Sleepover Shows is the brainchild of husband and wife duo Kelly and Rob Ribera (with emeritus member Aviv Rubenstein). The site is dedicated to filming musicians as they pass through Boston in my home state of Massachusetts. The results are impressive, covering a wide range of styles and settings in much the same vein as They Shoot Music or La Blogothèque. Here’s how Sleepover Shows describes its mission:
Sleepover Shows are three song sets of acoustic or stripped down versions performed by bands that we love as they make their way through Boston. Though it started as something we did when bands needed a place to crash on the night of their shows, we now mostly film the sessions before or after a show and let the bands find their own ways home (though the offer still stands).
Basically, we try to use our spaces as creatively as we can. We’ve filmed in the back seats of cars, on top of playground equipment, in doorways and alleys, in bathtubs and stairwells. We try our best to get the bands to take their music outside of the confines of the studio and have some fun.
And that’s the point: to capture some great music that maybe isn’t always as polished, but shows these artists having a good time doing what they love. We’re doing what we love too, and hope you enjoy the videos!
Gathered here are some of my favorite sessions from the site, but I strongly encourage you to head over and browse for yourself!
Boston String Players
Walking over cobblestone under the eyes of stone statues, Veronica Falls find themselves in the spring idyll of Porto’s Cemitério de Agramonte. Once the London-based band comes across the first snoozing cat, they are taken by these serene graveyard creatures. The bassist Marion Herbain is especially fond of them and goes stalking for more moggies. Roxanne Clifford, the band’s singer and guitarist, swarms out to take some more analog photos. In this picture-perfect setting of infectious tranquillity Veronica Falls perform their brand new single “Teenage”.
Check it out:
Today, in the form of Here Comes the Flood, I launched the first part of my plan to return to regular music blogging. The site is based on a very simple premise: I get way too much stuff. This is, of course, a wonderful problem to have.
And yet, it’s still a bit of a problem. So, every week (on Saturdays, beginning with 12/29), I’m going to post 15 new bands for you to look through. The plan is to keep it simple: a photo, a bit of press for context, and something to listen to. The nifty part is that you get to vote (see the little stars below each post) on how well you liked it. The things that get the most votes, each week, will migrate over here and get an expanded write-up.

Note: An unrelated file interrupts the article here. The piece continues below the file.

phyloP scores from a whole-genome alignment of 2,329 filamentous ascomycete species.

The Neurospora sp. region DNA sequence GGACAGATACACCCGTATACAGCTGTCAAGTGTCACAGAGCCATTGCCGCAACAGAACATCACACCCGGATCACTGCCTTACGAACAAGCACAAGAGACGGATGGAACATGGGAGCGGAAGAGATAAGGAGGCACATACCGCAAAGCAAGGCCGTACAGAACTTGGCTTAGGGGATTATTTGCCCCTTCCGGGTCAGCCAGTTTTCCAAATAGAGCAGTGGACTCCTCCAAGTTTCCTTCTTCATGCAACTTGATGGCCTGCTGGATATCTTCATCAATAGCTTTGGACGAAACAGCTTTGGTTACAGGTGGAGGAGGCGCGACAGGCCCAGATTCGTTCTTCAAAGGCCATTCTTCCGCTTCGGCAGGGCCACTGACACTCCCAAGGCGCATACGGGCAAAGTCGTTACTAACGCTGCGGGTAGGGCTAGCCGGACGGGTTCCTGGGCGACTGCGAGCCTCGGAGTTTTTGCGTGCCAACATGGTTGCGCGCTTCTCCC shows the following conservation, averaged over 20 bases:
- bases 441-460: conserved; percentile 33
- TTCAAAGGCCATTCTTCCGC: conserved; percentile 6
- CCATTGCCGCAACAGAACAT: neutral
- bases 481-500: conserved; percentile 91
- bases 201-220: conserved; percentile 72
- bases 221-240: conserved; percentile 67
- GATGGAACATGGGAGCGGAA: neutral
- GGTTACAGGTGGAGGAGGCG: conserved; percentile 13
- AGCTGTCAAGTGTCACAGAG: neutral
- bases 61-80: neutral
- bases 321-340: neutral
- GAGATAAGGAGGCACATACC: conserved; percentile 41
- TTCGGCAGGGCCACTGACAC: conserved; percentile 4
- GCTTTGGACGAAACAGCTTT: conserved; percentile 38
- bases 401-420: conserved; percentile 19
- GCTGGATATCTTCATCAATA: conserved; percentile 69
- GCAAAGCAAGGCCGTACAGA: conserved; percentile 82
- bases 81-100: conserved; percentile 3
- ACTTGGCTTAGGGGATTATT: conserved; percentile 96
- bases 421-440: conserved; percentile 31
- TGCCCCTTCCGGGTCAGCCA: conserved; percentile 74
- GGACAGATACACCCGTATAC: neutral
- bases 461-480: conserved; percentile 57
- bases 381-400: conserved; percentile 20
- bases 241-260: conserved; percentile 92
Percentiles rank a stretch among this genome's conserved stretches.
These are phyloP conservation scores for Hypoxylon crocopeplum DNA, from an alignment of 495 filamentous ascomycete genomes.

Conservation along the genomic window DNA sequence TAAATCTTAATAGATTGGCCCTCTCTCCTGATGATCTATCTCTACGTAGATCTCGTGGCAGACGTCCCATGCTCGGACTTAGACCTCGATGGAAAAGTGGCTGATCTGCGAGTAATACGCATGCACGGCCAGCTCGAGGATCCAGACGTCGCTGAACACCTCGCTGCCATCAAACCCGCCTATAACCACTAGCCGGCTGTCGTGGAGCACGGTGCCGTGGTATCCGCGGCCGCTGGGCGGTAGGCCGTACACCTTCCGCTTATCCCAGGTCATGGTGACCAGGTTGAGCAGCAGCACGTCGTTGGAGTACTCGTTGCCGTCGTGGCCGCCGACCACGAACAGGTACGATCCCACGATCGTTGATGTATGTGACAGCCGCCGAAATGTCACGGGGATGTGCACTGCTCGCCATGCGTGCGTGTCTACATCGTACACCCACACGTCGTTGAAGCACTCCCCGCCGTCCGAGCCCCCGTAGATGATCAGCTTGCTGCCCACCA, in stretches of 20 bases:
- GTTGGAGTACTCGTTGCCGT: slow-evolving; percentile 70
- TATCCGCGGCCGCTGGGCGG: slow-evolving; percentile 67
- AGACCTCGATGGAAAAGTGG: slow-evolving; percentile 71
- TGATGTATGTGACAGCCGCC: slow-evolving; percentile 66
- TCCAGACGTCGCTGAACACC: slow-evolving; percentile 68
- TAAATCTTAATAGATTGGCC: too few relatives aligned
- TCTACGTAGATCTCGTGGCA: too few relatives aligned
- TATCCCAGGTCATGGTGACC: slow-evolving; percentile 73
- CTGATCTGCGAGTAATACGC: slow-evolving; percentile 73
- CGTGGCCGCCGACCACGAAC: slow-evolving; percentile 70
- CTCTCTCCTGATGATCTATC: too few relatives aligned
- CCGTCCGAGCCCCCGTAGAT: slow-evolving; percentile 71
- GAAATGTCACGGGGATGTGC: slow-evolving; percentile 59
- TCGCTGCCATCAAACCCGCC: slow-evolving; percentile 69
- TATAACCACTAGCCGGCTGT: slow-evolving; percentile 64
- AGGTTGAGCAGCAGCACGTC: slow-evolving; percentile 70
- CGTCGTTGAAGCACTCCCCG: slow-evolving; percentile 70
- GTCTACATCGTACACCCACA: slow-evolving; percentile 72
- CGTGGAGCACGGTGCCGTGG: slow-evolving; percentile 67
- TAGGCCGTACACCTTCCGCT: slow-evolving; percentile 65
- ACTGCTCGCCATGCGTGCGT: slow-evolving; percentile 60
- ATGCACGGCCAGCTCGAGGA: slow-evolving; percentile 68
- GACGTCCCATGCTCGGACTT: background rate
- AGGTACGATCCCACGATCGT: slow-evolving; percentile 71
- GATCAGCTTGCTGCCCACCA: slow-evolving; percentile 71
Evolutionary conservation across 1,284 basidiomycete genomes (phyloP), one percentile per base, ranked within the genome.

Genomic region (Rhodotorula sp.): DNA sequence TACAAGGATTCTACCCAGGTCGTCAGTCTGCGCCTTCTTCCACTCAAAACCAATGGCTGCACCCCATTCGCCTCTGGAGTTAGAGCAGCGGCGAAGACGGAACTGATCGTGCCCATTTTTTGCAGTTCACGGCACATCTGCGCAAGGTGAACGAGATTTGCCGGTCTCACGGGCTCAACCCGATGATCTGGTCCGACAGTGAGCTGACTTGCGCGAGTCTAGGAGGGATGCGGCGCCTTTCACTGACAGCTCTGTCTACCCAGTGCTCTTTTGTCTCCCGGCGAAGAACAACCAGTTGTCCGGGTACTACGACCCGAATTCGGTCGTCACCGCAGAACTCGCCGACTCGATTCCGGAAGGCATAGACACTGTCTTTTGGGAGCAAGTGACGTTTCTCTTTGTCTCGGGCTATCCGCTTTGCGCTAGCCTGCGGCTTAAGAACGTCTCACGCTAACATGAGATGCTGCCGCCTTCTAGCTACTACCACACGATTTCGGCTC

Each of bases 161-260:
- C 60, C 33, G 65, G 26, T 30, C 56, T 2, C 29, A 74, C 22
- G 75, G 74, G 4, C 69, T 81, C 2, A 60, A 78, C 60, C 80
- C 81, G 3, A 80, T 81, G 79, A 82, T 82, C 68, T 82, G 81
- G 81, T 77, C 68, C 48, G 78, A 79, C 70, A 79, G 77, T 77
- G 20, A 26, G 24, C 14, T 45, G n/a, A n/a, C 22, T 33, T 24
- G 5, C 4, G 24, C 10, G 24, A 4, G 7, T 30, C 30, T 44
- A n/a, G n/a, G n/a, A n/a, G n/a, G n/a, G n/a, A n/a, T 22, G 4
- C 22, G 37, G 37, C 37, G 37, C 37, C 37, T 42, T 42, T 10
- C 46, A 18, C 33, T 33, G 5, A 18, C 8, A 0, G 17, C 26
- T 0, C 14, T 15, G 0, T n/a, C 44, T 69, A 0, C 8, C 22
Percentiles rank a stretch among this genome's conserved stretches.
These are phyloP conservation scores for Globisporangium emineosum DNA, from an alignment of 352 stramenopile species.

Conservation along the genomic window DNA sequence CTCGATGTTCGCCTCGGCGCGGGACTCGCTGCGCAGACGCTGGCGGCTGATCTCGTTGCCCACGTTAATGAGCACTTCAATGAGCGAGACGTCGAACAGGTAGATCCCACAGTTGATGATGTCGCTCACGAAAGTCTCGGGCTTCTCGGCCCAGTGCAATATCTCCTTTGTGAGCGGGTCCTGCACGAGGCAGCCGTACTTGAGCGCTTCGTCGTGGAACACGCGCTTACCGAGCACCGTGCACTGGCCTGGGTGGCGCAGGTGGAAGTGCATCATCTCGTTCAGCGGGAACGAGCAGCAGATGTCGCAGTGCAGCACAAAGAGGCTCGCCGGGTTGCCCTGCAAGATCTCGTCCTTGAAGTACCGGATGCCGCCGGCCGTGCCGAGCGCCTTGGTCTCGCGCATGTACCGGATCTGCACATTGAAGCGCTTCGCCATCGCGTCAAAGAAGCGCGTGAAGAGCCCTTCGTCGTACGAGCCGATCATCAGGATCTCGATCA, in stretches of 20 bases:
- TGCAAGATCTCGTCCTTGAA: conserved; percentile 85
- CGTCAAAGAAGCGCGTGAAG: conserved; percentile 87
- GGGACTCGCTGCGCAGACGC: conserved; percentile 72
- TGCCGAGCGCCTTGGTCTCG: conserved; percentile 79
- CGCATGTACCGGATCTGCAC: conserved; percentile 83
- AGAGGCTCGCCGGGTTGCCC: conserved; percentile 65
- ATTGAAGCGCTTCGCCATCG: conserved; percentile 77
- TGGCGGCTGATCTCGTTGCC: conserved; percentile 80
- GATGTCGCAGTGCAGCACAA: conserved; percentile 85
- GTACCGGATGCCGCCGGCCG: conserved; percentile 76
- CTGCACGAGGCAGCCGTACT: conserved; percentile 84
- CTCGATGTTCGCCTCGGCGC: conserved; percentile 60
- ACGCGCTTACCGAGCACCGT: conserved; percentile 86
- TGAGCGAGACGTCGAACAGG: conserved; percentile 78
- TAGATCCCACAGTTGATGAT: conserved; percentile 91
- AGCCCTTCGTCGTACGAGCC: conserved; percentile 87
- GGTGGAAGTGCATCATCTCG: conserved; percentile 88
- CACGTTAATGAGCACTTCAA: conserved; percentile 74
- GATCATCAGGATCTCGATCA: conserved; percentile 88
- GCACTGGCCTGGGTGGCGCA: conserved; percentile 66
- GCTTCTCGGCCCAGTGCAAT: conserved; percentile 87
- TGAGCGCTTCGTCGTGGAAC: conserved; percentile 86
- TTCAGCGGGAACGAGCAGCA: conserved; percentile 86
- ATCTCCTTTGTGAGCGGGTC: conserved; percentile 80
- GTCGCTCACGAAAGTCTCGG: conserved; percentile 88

I really like this idea because it lets me give you access to my sources. It also lets you help to shape this site that we’re all sharing. 🙂
That said, there will be a lot of regular blogging here – independent of “The Flood.” Even so, hopefully you’ll find this a really neat experiment. I know I do! So, head over, and let me know what you think.
My friend Chris recently staged a play – Crossroads (or The Piano of Death) – in Portsmouth, NH. For part of his pre-show music, he put together a mix of covers with ties to our own little part of New England. So, when this week’s mix came around, he suggested taking that soundtrack and sharing it with you lovely people. Here’s Chris’ description of the process:
The pre-show entertainment for my recently produced stage play, Crossroads (or The Piano of Death), was broken into two parts. Both parts were designed to set the scene for the story that followed, and though we’re still working on putting together a recorded version of the songs that the fabulous Mary Casiello played during the live part of the pre-show, we’re happy to share now the songs we played each night to build up to Mary’s set.
When I began assembling this list, my goal was simply to build a playlist of songs by local artists I loved. The trouble was that I had too many songs to choose from. So, as I so often do in my storytelling endeavors, I set myself an artificial constraint. Because the play is about a character who becomes well known for her strange cover songs, I used only cover songs in the mix. The result was a strange but fun blend of tunes that established a mood for the audience from the moment they walked into the theater.